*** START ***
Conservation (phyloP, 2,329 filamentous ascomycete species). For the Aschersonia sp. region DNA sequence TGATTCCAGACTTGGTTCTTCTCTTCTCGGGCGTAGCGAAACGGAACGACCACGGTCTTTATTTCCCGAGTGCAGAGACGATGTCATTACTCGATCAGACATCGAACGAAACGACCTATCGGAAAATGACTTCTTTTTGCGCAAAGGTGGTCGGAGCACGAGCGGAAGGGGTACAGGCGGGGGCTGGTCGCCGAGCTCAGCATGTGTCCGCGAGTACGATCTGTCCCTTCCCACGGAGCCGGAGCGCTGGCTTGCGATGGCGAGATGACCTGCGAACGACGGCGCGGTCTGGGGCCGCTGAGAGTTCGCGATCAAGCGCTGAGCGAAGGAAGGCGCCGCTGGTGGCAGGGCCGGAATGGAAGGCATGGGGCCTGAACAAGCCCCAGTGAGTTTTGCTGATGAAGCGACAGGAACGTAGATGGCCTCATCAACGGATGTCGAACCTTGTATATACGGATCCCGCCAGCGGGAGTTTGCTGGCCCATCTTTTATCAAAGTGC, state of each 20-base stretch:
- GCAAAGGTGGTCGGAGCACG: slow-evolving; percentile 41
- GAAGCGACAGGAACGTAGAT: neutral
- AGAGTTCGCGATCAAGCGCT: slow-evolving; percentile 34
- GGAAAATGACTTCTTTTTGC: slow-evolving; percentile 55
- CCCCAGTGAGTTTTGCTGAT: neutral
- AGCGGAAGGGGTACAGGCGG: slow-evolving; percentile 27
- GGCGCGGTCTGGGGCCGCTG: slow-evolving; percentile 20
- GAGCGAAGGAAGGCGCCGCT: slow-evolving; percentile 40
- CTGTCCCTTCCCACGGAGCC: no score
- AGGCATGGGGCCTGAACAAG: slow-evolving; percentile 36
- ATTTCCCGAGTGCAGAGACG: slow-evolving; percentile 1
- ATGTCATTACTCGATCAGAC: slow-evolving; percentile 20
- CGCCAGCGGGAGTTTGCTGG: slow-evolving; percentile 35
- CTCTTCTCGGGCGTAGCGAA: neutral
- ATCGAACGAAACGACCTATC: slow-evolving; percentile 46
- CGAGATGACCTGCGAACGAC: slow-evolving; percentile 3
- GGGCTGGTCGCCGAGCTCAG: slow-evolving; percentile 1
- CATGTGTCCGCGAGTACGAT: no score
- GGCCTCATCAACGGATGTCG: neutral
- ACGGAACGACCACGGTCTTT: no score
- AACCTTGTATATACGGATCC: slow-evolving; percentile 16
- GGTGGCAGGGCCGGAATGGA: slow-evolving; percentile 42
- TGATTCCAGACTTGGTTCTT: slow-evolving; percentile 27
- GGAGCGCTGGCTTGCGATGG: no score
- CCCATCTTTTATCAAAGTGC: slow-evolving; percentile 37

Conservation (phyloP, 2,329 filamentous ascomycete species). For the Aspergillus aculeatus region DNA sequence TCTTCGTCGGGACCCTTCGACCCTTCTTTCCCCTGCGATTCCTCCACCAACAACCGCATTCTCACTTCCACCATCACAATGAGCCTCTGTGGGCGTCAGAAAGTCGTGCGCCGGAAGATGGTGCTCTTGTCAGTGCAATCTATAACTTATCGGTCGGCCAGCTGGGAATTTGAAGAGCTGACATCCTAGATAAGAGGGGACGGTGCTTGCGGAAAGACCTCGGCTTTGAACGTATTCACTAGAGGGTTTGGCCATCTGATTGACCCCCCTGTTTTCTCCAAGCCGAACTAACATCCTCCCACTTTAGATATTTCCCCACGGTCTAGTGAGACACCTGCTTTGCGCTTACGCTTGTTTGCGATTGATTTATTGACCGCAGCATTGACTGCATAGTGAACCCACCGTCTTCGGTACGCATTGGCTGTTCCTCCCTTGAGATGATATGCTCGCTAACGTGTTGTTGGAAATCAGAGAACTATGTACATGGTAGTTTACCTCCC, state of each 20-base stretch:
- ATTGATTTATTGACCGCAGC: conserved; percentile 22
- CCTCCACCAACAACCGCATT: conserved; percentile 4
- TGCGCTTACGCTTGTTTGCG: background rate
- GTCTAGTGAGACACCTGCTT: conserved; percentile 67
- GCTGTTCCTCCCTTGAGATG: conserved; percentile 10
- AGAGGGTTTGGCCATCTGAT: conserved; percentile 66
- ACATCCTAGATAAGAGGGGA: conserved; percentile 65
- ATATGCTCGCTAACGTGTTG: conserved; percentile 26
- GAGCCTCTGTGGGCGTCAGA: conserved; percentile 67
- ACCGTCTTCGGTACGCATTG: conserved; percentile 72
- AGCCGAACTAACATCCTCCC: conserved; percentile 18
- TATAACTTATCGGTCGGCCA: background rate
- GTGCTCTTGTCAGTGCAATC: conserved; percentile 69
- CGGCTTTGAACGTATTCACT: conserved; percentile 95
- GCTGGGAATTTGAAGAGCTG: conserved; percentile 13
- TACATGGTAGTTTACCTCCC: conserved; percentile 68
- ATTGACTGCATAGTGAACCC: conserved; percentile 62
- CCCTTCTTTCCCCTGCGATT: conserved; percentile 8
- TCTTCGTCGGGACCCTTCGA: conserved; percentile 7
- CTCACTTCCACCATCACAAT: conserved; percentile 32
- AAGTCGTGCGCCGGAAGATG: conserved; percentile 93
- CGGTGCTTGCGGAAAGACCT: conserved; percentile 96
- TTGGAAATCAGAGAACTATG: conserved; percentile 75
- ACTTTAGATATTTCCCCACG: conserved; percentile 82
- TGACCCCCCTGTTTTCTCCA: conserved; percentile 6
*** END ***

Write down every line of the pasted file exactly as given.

Conservation (phyloP, 2,329 filamentous ascomycete species). For the Aschersonia sp. region DNA sequence TGATTCCAGACTTGGTTCTTCTCTTCTCGGGCGTAGCGAAACGGAACGACCACGGTCTTTATTTCCCGAGTGCAGAGACGATGTCATTACTCGATCAGACATCGAACGAAACGACCTATCGGAAAATGACTTCTTTTTGCGCAAAGGTGGTCGGAGCACGAGCGGAAGGGGTACAGGCGGGGGCTGGTCGCCGAGCTCAGCATGTGTCCGCGAGTACGATCTGTCCCTTCCCACGGAGCCGGAGCGCTGGCTTGCGATGGCGAGATGACCTGCGAACGACGGCGCGGTCTGGGGCCGCTGAGAGTTCGCGATCAAGCGCTGAGCGAAGGAAGGCGCCGCTGGTGGCAGGGCCGGAATGGAAGGCATGGGGCCTGAACAAGCCCCAGTGAGTTTTGCTGATGAAGCGACAGGAACGTAGATGGCCTCATCAACGGATGTCGAACCTTGTATATACGGATCCCGCCAGCGGGAGTTTGCTGGCCCATCTTTTATCAAAGTGC, state of each 20-base stretch:
- GCAAAGGTGGTCGGAGCACG: slow-evolving; percentile 41
- GAAGCGACAGGAACGTAGAT: neutral
- AGAGTTCGCGATCAAGCGCT: slow-evolving; percentile 34
- GGAAAATGACTTCTTTTTGC: slow-evolving; percentile 55
- CCCCAGTGAGTTTTGCTGAT: neutral
- AGCGGAAGGGGTACAGGCGG: slow-evolving; percentile 27
- GGCGCGGTCTGGGGCCGCTG: slow-evolving; percentile 20
- GAGCGAAGGAAGGCGCCGCT: slow-evolving; percentile 40
- CTGTCCCTTCCCACGGAGCC: no score
- AGGCATGGGGCCTGAACAAG: slow-evolving; percentile 36
- ATTTCCCGAGTGCAGAGACG: slow-evolving; percentile 1
- ATGTCATTACTCGATCAGAC: slow-evolving; percentile 20
- CGCCAGCGGGAGTTTGCTGG: slow-evolving; percentile 35
- CTCTTCTCGGGCGTAGCGAA: neutral
- ATCGAACGAAACGACCTATC: slow-evolving; percentile 46
- CGAGATGACCTGCGAACGAC: slow-evolving; percentile 3
- GGGCTGGTCGCCGAGCTCAG: slow-evolving; percentile 1
- CATGTGTCCGCGAGTACGAT: no score
- GGCCTCATCAACGGATGTCG: neutral
- ACGGAACGACCACGGTCTTT: no score
- AACCTTGTATATACGGATCC: slow-evolving; percentile 16
- GGTGGCAGGGCCGGAATGGA: slow-evolving; percentile 42
- TGATTCCAGACTTGGTTCTT: slow-evolving; percentile 27
- GGAGCGCTGGCTTGCGATGG: no score
- CCCATCTTTTATCAAAGTGC: slow-evolving; percentile 37

Conservation (phyloP, 2,329 filamentous ascomycete species). For the Aspergillus aculeatus region DNA sequence TCTTCGTCGGGACCCTTCGACCCTTCTTTCCCCTGCGATTCCTCCACCAACAACCGCATTCTCACTTCCACCATCACAATGAGCCTCTGTGGGCGTCAGAAAGTCGTGCGCCGGAAGATGGTGCTCTTGTCAGTGCAATCTATAACTTATCGGTCGGCCAGCTGGGAATTTGAAGAGCTGACATCCTAGATAAGAGGGGACGGTGCTTGCGGAAAGACCTCGGCTTTGAACGTATTCACTAGAGGGTTTGGCCATCTGATTGACCCCCCTGTTTTCTCCAAGCCGAACTAACATCCTCCCACTTTAGATATTTCCCCACGGTCTAGTGAGACACCTGCTTTGCGCTTACGCTTGTTTGCGATTGATTTATTGACCGCAGCATTGACTGCATAGTGAACCCACCGTCTTCGGTACGCATTGGCTGTTCCTCCCTTGAGATGATATGCTCGCTAACGTGTTGTTGGAAATCAGAGAACTATGTACATGGTAGTTTACCTCCC, state of each 20-base stretch:
- ATTGATTTATTGACCGCAGC: conserved; percentile 22
- CCTCCACCAACAACCGCATT: conserved; percentile 4
- TGCGCTTACGCTTGTTTGCG: background rate
- GTCTAGTGAGACACCTGCTT: conserved; percentile 67
- GCTGTTCCTCCCTTGAGATG: conserved; percentile 10
- AGAGGGTTTGGCCATCTGAT: conserved; percentile 66
- ACATCCTAGATAAGAGGGGA: conserved; percentile 65
- ATATGCTCGCTAACGTGTTG: conserved; percentile 26
- GAGCCTCTGTGGGCGTCAGA: conserved; percentile 67
- ACCGTCTTCGGTACGCATTG: conserved; percentile 72
- AGCCGAACTAACATCCTCCC: conserved; percentile 18
- TATAACTTATCGGTCGGCCA: background rate
- GTGCTCTTGTCAGTGCAATC: conserved; percentile 69
- CGGCTTTGAACGTATTCACT: conserved; percentile 95
- GCTGGGAATTTGAAGAGCTG: conserved; percentile 13
- TACATGGTAGTTTACCTCCC: conserved; percentile 68
- ATTGACTGCATAGTGAACCC: conserved; percentile 62
- CCCTTCTTTCCCCTGCGATT: conserved; percentile 8
- TCTTCGTCGGGACCCTTCGA: conserved; percentile 7
- CTCACTTCCACCATCACAAT: conserved; percentile 32
- AAGTCGTGCGCCGGAAGATG: conserved; percentile 93
- CGGTGCTTGCGGAAAGACCT: conserved; percentile 96
- TTGGAAATCAGAGAACTATG: conserved; percentile 75
- ACTTTAGATATTTCCCCACG: conserved; percentile 82
- TGACCCCCCTGTTTTCTCCA: conserved; percentile 6